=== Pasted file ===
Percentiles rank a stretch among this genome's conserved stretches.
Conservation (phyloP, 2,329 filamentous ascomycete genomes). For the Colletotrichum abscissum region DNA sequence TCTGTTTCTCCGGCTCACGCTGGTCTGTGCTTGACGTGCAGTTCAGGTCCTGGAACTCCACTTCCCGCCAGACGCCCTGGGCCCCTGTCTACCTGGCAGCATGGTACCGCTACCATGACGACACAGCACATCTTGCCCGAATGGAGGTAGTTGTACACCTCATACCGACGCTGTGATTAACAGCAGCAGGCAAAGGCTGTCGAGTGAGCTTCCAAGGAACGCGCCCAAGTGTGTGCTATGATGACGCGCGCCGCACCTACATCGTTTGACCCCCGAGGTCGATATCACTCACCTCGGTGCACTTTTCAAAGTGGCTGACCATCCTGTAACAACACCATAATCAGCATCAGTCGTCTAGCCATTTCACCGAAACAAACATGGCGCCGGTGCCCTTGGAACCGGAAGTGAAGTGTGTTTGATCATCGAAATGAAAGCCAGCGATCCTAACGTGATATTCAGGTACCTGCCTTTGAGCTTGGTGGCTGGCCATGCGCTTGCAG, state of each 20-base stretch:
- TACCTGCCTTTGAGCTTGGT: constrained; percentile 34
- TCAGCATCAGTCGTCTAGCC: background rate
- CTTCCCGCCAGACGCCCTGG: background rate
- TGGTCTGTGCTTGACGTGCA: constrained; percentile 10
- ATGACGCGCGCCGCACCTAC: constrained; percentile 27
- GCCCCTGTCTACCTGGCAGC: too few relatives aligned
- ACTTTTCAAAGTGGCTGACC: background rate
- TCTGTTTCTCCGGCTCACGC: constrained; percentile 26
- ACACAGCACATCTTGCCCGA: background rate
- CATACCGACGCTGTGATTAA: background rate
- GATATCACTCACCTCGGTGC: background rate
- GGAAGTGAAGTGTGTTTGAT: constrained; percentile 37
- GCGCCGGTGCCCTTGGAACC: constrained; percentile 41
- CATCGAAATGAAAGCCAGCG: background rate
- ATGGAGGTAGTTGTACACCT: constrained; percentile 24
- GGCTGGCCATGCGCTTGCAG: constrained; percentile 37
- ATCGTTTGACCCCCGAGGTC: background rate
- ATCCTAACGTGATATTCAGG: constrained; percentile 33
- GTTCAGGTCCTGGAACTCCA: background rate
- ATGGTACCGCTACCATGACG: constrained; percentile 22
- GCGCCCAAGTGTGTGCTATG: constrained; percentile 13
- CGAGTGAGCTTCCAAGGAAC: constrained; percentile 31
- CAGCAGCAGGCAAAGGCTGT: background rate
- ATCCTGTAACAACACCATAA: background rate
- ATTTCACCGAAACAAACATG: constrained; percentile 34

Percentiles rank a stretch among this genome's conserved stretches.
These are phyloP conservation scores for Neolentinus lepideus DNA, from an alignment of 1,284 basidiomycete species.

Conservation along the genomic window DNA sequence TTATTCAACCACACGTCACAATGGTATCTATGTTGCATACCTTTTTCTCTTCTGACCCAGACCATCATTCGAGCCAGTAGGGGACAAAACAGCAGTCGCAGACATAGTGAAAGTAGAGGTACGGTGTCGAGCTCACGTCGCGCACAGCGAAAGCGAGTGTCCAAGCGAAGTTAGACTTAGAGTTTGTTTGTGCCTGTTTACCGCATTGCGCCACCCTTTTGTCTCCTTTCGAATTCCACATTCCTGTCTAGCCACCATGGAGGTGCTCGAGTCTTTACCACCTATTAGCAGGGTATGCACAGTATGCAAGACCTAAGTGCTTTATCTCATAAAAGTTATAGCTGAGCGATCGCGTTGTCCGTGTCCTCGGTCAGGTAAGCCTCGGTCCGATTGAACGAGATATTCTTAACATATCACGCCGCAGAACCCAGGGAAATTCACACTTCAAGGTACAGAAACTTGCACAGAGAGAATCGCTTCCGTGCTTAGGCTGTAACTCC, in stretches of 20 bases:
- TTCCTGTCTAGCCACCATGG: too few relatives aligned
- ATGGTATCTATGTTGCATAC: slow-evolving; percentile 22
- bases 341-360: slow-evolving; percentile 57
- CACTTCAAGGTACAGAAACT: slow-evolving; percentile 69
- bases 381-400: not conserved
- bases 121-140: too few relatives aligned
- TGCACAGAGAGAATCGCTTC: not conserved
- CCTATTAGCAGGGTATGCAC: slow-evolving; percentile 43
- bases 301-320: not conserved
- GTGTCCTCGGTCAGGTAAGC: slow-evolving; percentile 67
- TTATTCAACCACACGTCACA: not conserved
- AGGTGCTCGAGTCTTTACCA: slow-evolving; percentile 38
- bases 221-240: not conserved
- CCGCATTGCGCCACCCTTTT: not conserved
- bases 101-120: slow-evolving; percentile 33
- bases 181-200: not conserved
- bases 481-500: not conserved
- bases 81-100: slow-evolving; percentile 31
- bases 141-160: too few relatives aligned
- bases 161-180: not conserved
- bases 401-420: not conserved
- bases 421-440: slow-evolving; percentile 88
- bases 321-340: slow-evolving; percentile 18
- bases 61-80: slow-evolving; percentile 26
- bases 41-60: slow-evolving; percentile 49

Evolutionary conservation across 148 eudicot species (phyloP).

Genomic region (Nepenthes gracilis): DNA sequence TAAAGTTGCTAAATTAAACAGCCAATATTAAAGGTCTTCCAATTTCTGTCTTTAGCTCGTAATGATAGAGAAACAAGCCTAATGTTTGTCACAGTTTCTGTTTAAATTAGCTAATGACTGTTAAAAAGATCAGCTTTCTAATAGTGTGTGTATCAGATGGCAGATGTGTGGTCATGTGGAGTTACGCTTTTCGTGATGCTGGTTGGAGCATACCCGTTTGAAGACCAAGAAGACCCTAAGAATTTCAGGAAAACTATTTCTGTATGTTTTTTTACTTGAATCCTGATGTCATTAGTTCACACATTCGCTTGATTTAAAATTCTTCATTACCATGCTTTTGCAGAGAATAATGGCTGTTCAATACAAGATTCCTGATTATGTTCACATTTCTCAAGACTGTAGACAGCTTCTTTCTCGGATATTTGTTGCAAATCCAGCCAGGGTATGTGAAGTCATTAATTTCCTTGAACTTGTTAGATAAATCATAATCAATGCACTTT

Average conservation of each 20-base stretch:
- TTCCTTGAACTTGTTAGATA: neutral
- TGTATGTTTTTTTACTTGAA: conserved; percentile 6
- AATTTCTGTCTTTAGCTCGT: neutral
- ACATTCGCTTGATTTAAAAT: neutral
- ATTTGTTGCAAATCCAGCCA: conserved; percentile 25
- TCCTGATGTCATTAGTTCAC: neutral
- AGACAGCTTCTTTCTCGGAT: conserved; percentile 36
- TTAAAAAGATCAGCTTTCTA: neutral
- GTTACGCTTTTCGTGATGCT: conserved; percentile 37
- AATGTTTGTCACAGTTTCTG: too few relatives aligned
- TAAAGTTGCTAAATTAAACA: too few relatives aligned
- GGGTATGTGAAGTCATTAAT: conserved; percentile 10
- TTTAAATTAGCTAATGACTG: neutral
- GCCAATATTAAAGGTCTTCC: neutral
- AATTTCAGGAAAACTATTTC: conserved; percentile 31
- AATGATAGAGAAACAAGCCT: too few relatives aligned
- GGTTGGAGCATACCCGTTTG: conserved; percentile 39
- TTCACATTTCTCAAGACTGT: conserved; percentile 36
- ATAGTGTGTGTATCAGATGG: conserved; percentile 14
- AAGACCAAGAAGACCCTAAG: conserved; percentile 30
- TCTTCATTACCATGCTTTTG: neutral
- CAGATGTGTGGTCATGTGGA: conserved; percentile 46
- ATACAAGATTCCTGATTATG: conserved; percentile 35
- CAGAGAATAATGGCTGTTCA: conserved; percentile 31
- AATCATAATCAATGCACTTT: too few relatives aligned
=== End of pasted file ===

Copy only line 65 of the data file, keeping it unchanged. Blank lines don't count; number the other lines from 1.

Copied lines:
- AGACAGCTTCTTTCTCGGAT: conserved; percentile 36